“I learn lots from them; like a kid and their sensei,” Patrick said, referring to a Japanese title to address teachers or other authority figures — a reference that Patrick retrieved from “The Karate Kid.”

As he worked his way up the talent ladder, Patrick began to gain a sense of his potential. He begged his mom to find him an agent.

At first, Lauri Fitzsimmons resisted. She had worked in talent agencies before and hesitated at tossing Patrick into the system. 

But her persistent son led Fitzsimmons to sign Patrick up on a talent agency website. He was cast for the first commercial he auditioned for, although it never aired.

Fitzsimmons said the casting director encouraged her to find Patrick an agent.

A few months later, Patrick had an agent and an opportunity to show off his break dance moves on the Taco Bell commercial.

Confident, but humble
Patrick was born 13 weeks premature.

He was “the size of a beanie baby,” his mother said, and doctors were not sure how long he’d survive.

Eleven years later, Patrick is aware that he has much to be thankful for.

“I’m only 11, and all these miracles came out,” he said. “I’m here today doing all the crazy things I do.”

Patrick’s demeanor demonstrates a balanced attitude of assuredness in himself and humility. 

“God’s been helping me pretty much throughout my whole life,” he said. “He’s helped me do everything I can do today.”

Though he hasn’t heard any criticism from his peers yet, Patrick said he imagines that, at some point, he will have to deal with gender stereotypes.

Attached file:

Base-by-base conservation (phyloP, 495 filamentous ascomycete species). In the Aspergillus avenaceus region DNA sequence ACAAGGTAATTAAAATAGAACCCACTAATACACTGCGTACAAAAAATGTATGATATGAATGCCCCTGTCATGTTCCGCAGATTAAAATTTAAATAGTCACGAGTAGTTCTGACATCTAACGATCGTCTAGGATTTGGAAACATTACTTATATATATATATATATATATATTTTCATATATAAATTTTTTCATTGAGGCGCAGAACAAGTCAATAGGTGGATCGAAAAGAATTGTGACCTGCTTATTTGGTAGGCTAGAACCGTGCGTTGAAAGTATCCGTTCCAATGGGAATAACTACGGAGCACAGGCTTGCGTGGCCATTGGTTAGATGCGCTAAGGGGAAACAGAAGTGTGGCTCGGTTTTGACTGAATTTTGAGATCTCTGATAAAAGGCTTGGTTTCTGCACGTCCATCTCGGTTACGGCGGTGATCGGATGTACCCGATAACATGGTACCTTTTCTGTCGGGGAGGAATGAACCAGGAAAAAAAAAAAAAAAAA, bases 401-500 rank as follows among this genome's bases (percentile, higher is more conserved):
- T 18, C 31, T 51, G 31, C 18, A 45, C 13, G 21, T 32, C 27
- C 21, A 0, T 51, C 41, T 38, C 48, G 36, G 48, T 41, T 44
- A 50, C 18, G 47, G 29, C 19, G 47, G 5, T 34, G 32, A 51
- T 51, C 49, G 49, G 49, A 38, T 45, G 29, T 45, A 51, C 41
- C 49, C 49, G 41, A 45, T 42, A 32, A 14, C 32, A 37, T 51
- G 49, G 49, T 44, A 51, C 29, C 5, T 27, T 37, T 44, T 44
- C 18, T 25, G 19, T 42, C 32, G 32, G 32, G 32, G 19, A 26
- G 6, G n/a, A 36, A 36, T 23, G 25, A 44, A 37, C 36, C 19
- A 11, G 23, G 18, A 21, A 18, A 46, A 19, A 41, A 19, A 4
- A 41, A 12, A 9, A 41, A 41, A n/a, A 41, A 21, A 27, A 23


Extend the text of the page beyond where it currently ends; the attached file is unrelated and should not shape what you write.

“As a stereotype, guys are hip hop and break dancing, and girls do ballet,” he said. “Jerky kids say to boys who do ballet: “Why are you doing ballet?” It hasn’t happened to me yet, but I’m sure it will.”

Breaking that stereotype — or at least, a perceived stereotype — is part of the challenge for Patrick.

“I’m very excited to be one of those guys that does something that a lot of guys don’t understand,” he said.

New flips and challenges   
Patrick is following five generations of performers before him. But he’s also carved his own path, leaving a unique footprint in a family line of actors and comedians.

“I want to make a new generation of dancers in the family tree,” he said.

Following his mother’s example, Patrick has plans to pursue stand-up comedy in the future.

And, of course, he will continue to push his dancing to the next step, or flip. He has returned to training in gymnastics at Hugo’s gymfitness in Santa Clarita.

If he’s going to be anything like Baryshnikov, Patrick knows he must continue to push his training.

“I wanted to learn to do flips and kip ups,” he said. “It’s something to add to this long journey of the dance world.”

Gymnastics instructor Hugo Cherre believes Patrick’s success in dance started with his gymnastics training.

Gymnastics not only trains the body in flexibility and fitness, but it also encourages motivation, Cherre said.

“I’m so proud of (Patrick),” Cherre said. “He’s taking the leap for dancers, and he’s so young. He’s a leader now.”

He may win America’s vote one day as the best “all-around” dancer, but Patrick still clings to his ballet dreams. He pictures himself in 10 years performing at the American Ballet Theatre.

It always comes back to his hero, Mikhail Baryshnikov.

“He is a genius,” Patrick said. “I’m trying to work my way to genius-ness.”